Google detects 18 million malware, phishing Gmail posts on Covid-19
Google’s Threat Analysis Group (TAG) identified over a dozen government-backed attacker groups using COVID-19 themes as lure for phishing and malware attempts -- trying to get their targets to click malicious links and download files.
Google on Wednesday revealed that it has detected 18 million malware and phishing Gmail messages per day related to COVID-19, in addition to more than 240 million COVID-related daily spam messages.
Google's Threat Analysis Group (TAG) identified over a dozen government-backed attacker groups using COVID-19 themes as lure for phishing and malware attempts -- trying to get their targets to click malicious links and download files.
"Our machine learning models have evolved to understand and filter these threats, and we continue to block more than 99.9 percent of spam, phishing and malware from reaching our users," said Shane Huntley from Threat Analysis Group.
The TAG team also found new, COVID-19-specific targeting of international health organizations, including activity that corroborates reporting in Reuters earlier this month and is consistent with the threat actor group often referred to as Charming Kitten.
The team has seen similar activity from a South American actor, known externally as Packrat, with emails that linked to a domain spoofing the World Health Organization's login page.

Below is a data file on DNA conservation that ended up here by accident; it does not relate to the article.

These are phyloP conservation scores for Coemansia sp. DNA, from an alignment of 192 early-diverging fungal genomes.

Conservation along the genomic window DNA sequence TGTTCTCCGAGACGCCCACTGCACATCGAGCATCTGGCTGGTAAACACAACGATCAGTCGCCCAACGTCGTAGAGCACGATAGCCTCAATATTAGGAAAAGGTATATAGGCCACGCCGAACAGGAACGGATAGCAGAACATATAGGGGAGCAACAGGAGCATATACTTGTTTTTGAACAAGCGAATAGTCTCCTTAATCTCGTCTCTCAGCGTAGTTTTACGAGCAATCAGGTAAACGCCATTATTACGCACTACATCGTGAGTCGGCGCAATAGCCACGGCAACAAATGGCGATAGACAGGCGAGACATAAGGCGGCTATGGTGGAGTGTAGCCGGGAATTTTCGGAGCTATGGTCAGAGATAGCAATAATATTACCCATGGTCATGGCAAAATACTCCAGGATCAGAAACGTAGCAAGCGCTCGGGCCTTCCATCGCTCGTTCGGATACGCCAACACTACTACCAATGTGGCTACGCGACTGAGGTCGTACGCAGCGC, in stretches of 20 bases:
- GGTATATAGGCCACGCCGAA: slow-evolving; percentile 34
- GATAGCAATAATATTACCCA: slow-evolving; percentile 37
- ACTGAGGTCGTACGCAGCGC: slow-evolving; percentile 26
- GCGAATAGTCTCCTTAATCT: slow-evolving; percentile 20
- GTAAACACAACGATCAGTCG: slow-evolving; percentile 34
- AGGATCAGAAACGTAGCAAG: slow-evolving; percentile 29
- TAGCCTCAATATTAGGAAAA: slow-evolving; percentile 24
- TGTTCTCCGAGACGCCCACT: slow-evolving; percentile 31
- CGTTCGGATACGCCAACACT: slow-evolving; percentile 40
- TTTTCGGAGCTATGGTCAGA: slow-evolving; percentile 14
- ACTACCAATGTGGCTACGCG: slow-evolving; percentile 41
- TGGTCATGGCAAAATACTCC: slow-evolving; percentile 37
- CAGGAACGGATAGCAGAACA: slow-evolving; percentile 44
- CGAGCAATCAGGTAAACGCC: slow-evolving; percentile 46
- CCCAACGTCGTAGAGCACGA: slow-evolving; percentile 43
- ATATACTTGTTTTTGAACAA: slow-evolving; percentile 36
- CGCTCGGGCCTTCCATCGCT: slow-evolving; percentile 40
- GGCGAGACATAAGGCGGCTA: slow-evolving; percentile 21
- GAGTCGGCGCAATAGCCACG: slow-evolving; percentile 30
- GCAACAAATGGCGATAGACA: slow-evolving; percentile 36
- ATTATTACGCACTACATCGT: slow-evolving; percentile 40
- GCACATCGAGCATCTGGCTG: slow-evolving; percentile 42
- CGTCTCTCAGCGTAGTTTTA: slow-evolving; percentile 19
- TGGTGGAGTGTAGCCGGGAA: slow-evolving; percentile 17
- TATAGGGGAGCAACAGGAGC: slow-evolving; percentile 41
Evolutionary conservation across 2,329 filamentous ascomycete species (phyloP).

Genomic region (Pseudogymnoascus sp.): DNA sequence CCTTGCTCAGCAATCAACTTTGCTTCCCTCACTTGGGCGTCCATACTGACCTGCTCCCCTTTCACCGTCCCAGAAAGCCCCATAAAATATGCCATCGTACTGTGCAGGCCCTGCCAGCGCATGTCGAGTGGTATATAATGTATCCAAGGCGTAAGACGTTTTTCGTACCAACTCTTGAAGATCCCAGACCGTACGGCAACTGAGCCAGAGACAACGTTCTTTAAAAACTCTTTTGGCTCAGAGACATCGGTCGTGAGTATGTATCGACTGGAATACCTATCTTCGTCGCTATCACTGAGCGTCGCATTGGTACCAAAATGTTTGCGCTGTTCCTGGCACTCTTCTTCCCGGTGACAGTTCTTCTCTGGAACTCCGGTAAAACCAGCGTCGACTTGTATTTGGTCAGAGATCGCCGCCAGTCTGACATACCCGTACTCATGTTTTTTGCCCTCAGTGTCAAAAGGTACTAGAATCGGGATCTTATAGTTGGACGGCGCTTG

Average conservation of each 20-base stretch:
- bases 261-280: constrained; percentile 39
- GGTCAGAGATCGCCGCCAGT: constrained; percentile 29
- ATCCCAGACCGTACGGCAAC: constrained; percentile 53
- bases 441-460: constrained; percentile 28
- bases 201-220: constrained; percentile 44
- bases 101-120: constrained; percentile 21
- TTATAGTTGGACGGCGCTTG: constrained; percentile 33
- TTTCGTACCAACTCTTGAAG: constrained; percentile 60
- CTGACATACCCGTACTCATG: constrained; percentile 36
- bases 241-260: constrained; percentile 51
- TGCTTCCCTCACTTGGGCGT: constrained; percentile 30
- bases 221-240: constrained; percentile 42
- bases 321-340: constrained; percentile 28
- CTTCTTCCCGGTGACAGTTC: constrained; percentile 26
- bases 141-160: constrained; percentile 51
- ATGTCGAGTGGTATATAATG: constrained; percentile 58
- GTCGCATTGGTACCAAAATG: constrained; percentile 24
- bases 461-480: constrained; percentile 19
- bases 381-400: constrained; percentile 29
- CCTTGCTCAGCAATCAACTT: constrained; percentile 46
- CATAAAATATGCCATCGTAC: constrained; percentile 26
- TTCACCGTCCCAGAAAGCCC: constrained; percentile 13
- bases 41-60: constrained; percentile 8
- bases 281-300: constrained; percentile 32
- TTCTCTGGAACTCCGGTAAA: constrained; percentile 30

"We're proactively adding extra security protections, such as higher thresholds for Google Account sign in and recovery, to more than 50,000 of such high-risk accounts," said Google.
TAG is a specialized team of security experts that works to identify, report, and stop government-backed phishing and hacking against Google and the people who use its products.
One notable campaign attempted to target personal accounts of US government employees with phishing lures using American fast food franchises and COVID-19 messaging.
Some messages offered free meals and coupons in response to COVID-19 while others suggested recipients visit sites disguised as online ordering and delivery options.
Once people clicked on the emails, they were presented with phishing pages designed to trick them into providing their Google account credentials.
"The vast majority of these messages were sent to spam without any user ever seeing them, and we were able to preemptively block the domains using Safe Browsing," said Google.
The tech giant said that as the world continues to respond to COVID-19, it expects to see new lures and schemes.